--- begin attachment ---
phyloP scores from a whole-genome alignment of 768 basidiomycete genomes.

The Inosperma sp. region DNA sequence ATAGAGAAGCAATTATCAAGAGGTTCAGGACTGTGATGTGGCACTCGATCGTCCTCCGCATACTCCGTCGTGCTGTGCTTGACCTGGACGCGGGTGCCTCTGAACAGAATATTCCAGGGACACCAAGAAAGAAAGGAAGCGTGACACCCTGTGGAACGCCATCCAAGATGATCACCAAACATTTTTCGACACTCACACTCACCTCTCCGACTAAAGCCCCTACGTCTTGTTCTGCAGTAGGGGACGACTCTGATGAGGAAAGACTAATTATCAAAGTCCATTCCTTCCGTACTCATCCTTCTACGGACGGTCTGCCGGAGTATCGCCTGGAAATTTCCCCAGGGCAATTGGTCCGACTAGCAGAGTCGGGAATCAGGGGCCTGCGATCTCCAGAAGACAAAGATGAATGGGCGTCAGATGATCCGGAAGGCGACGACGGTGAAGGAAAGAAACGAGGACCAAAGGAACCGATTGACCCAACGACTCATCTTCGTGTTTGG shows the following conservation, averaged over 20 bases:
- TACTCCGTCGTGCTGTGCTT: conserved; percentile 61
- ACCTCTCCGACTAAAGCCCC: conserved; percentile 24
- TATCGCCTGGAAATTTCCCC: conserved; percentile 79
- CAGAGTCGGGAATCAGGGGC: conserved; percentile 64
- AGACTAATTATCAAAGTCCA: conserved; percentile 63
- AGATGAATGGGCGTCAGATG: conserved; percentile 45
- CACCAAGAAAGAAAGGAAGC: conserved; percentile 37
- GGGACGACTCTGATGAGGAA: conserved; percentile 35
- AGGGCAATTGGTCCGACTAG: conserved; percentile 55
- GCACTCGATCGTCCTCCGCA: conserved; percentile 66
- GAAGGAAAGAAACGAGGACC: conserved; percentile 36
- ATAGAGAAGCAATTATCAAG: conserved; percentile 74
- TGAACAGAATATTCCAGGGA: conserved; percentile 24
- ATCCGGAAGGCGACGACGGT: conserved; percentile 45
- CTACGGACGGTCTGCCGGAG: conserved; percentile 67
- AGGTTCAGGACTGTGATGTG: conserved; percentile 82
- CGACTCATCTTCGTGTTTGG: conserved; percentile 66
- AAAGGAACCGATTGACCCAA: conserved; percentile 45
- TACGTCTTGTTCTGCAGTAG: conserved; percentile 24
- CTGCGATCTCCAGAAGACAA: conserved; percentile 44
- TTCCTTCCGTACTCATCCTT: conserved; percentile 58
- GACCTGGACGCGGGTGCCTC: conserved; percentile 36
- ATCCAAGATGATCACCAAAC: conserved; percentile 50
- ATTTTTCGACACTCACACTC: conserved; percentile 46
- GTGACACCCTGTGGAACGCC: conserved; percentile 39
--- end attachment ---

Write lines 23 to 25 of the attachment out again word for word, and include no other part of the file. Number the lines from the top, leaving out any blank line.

- TTCCTTCCGTACTCATCCTT: conserved; percentile 58
- GACCTGGACGCGGGTGCCTC: conserved; percentile 36
- ATCCAAGATGATCACCAAAC: conserved; percentile 50